With the number of people competing for limited water resources increasing, supply infrastructure must maintain effective and uninterrupted delivery. Persistent water losses from leaking pipes are unacceptable and relatively easy to eliminate using a CIPP (cured-in-place pipe) system. Modern trenchless rehabilitation technologies such as CIPP guarantee water-tight pipe systems and maximum utilisation of the available water quickly, economically and permanently. Furthermore, they reliably protect the conveyed water from external contamination.

The CIPP systems Nordipipe and Tubetex from Sekisui Pipe Rehabilitation (SPR) Asia Pacific have proven themselves in drinking water networks across the globe. Since the two systems were certified for use with drinking water in Australia and New Zealand in 2011, they have greatly contributed to sustainable water management in the Asia Pacific region.

Requirements of CIPP systems for potable water

CIPP systems for potable water pipe rehabilitation differ from non-pressure applications with respect to the liner composition and installation. The design of the installed liner needs to cater for both internal and external pressures and materials used must be approved and certified for contact with drinking water. The CIPP liner can function either as an internal pressure-resistant lining or as a statically self-supporting ‘pipe within the pipe’ based on a fully deteriorated design.

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The right solution for every problem

One of the leading manufacturers of CIPP systems is Sekisui NordiTube, a subsidiary of the global SPR Group. Sekisui NordiTube produces two CIPP systems for pressure pipes which cater for highly diverse requirements and have been tried and tested in a broad spectrum of applications worldwide.

Tubetex is a semi-structural liner that has an internal pressure rating up to PN 32 for the rehabilitation of locally deteriorated gas and drinking water pipelines in diameters of 200 to 1,000 mm. Currently lengths of up to several hundred metres can be installed per installation. The basis of Tubetex is a seamlessly circular woven tube made of polyester yarn with a single-sided coating of polyethylene which forms the inside of the liner when installed. The high flexibility of the system allows installation in curves and bends. The liner, impregnated with a thermo-reactive epoxy resin developed by Sekisui NordiTube, is inverted by air pressure out of a mobile pressure drum into the open and previously cleaned pipeline. This method permits long installation lengths and ensures that the tube forms an intimate close fit with the host pipe. The liner is then ready for use after it has been cured, end sealed and reconnected to the distribution system.

The Nordipipe installation system is very similar, but differs considerably from Tubetex in terms of materials and properties of the finished liner. With diameters of 150 to 1,200 mm the range of uses of Nordipipe is slightly broader. The internal pressure resistance of this fully structural stand-alone system is dependent on diameter and allows applications in network systems PN 10 to PN 16. Nordipipe has also been installed in lengths of up to several hundred metres and is the ideal choice when the overall structural properties of pipelines are weakened but expected to withstand internal pressure and heavy external live loads.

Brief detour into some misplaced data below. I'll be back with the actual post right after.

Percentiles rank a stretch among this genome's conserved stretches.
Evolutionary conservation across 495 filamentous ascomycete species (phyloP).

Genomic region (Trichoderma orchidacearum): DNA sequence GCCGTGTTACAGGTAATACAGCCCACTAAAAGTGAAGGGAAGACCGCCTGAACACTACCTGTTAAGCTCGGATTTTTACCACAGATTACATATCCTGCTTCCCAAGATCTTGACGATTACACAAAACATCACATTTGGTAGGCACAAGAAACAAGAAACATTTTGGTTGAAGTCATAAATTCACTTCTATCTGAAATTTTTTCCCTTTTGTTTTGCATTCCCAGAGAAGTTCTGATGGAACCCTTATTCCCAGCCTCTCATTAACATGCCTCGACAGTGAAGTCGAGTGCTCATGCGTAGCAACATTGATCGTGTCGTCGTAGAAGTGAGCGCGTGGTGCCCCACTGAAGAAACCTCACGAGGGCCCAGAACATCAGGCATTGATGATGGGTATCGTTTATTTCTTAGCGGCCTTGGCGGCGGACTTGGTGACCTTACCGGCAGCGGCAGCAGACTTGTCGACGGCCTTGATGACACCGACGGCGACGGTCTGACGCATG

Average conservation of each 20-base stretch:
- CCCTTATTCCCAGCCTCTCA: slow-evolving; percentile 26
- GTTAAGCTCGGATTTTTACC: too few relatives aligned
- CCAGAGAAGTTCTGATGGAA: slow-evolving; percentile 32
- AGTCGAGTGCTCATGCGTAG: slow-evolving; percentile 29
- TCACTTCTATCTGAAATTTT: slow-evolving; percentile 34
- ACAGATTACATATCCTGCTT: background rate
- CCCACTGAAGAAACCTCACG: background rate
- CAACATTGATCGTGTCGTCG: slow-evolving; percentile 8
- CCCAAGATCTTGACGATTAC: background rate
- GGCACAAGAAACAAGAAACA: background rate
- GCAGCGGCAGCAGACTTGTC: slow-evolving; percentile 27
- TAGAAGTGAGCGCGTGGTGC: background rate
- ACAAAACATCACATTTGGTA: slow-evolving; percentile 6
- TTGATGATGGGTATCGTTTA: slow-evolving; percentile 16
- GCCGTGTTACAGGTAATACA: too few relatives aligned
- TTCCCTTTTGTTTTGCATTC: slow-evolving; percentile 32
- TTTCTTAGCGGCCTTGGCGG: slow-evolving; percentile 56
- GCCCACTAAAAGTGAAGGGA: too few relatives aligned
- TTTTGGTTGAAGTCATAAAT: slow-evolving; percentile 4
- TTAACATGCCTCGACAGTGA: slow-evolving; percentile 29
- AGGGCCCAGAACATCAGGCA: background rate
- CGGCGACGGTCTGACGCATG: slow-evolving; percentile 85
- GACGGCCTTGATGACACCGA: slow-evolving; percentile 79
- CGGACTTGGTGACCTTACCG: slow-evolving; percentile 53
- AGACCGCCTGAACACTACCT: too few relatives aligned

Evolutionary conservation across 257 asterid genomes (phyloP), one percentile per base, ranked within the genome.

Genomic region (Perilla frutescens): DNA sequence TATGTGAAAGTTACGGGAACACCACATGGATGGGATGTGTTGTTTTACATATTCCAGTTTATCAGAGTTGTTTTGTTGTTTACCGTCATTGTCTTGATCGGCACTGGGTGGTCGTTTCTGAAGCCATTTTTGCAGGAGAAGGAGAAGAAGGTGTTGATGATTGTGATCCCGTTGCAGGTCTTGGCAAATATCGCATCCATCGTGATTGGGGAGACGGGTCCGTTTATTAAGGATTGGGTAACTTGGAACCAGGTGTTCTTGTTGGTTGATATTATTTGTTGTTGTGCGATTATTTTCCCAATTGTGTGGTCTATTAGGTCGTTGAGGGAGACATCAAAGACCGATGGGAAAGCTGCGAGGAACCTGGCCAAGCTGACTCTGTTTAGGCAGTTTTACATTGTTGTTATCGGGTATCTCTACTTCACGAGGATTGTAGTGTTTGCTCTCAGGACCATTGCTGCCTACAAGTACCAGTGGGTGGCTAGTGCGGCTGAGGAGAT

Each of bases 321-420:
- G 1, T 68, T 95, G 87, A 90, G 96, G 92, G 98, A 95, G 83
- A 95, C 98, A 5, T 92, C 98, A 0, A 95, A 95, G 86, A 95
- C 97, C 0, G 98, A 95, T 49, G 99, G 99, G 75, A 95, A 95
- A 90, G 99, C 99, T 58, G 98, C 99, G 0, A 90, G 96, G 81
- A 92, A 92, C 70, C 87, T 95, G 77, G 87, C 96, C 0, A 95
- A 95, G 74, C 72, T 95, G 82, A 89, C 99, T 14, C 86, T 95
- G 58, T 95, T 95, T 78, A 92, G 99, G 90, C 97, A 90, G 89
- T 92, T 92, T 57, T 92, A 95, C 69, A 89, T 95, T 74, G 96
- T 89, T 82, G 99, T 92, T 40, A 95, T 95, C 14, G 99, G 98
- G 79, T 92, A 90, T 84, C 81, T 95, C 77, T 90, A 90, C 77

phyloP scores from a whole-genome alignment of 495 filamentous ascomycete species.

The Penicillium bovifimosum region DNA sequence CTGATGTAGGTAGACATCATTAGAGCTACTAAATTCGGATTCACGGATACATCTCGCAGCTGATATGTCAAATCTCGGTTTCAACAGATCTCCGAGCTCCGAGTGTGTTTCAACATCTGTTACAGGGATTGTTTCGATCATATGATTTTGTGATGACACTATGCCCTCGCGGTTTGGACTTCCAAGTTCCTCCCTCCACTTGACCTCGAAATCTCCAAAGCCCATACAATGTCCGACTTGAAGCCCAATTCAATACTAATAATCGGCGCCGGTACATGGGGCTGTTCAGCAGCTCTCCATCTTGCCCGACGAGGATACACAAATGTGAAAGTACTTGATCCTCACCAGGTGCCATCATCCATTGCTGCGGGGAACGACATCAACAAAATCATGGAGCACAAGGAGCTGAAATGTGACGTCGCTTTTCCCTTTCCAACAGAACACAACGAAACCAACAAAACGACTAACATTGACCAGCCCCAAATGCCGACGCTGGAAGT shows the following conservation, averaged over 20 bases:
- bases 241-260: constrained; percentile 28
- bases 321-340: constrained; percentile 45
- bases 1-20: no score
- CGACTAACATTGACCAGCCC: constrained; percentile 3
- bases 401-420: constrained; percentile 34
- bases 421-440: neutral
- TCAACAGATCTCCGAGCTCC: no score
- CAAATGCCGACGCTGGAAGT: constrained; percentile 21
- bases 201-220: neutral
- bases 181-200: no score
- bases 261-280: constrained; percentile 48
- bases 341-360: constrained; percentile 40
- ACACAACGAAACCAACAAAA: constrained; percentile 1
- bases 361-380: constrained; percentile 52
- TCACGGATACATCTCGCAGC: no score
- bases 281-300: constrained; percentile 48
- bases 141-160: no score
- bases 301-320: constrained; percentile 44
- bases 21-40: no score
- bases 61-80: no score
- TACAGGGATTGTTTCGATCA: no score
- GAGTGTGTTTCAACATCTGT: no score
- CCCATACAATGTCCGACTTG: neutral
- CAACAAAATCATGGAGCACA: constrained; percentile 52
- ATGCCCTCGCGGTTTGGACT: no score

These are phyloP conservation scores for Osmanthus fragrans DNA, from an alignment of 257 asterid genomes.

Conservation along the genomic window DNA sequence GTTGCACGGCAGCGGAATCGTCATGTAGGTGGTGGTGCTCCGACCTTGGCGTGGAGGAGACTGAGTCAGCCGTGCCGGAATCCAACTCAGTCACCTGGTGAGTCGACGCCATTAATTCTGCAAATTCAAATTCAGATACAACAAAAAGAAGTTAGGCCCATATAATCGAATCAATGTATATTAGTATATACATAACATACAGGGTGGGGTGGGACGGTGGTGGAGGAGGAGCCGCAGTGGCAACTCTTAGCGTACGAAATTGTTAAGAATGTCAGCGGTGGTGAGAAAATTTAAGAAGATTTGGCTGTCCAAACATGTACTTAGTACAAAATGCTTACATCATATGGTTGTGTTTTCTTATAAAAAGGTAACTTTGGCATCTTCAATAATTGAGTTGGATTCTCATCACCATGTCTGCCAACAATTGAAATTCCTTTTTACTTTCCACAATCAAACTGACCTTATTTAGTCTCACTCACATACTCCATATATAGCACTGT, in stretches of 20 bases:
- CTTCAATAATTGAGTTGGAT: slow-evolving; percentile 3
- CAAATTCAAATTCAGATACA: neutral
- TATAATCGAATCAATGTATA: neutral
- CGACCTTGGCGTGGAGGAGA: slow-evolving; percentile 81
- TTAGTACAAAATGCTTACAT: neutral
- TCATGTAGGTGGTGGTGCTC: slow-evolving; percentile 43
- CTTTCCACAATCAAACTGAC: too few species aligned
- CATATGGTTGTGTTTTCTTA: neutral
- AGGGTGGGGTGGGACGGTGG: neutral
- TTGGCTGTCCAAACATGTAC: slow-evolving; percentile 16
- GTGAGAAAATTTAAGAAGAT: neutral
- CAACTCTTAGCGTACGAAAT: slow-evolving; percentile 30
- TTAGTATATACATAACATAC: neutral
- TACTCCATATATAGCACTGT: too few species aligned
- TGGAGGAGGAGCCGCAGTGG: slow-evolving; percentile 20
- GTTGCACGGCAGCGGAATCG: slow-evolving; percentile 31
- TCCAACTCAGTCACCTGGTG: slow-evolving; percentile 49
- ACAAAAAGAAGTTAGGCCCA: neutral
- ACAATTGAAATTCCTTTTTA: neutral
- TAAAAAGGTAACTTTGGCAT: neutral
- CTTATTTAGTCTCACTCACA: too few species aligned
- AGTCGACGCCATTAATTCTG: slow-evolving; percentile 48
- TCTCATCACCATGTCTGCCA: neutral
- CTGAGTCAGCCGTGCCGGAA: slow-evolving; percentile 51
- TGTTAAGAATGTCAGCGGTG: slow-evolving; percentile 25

Due to the tubular structure this system offers a good static loading factor and is self-supporting (equivalent to a new pipe). The liner owes these properties to the composition of individual components: a polyester needle felt tube which serves as the actual resin carrier is combined with at least one layer of fibreglass. It is this fibreglass layer that is largely responsible for the static qualities of the Nordipipe liner. Internally there is a polyethylene layer in contact with the potable water that also dramatically improves the hydraulic capabilities of the pipe. For large diameter liners with thick walls the typical drum and air inversion steam cure method is substituted with water column inversion where water and not air is used to invert and hot water and rather than steam is used to cure.

Nordipipe and Tubetex case studies

Both CIPP systems have been used successfully in the rehabilitation of a number of difficult pipelines.

In Hong Kong, the Nordipipe liner was used to rehabilitate a 600 m long potable water pipe. This pipe was rehabilitated in two weeks with minimal disturbance to traffic. The DN600 line was divided into three sections. Each section was then lined with Nordipipe and steam cured. The NSF 61 certified liner and resin was designed for internal pressure and all external loads.

Another example of the CIPP application was the rehabilitation of a century-old drinking water supply network in the old part of Montreal, Canada. Open trench renewal of the pipelines in the city was out of question due to the traffic density and the adverse effects it would have on businesses. With Nordipipe all these problems were solved. For example, a main intersection in downtown Montreal was relined with installations of up to 152 m without any obstruction of traffic. Since 2003 more than 28 km of drinking water pipelines in Montreal’s old town alone have been replaced by local contractor Aqua Rehab.

Official approval to AS/NZS Standard 4020:2005

The above examples illustrate the considerable problem-solving potential of the Nordipipe and Tubetex technologies and the key role they will play in the future maintenance of infrastructure in the Asia-Pacific region. This is particularly true when considering that in July 2011 the two systems received official certification to AS/NZS Standard 4020:2005 for use in the drinking water sector. The liners and their respective resin systems successfully passed testing in all six relevant categories.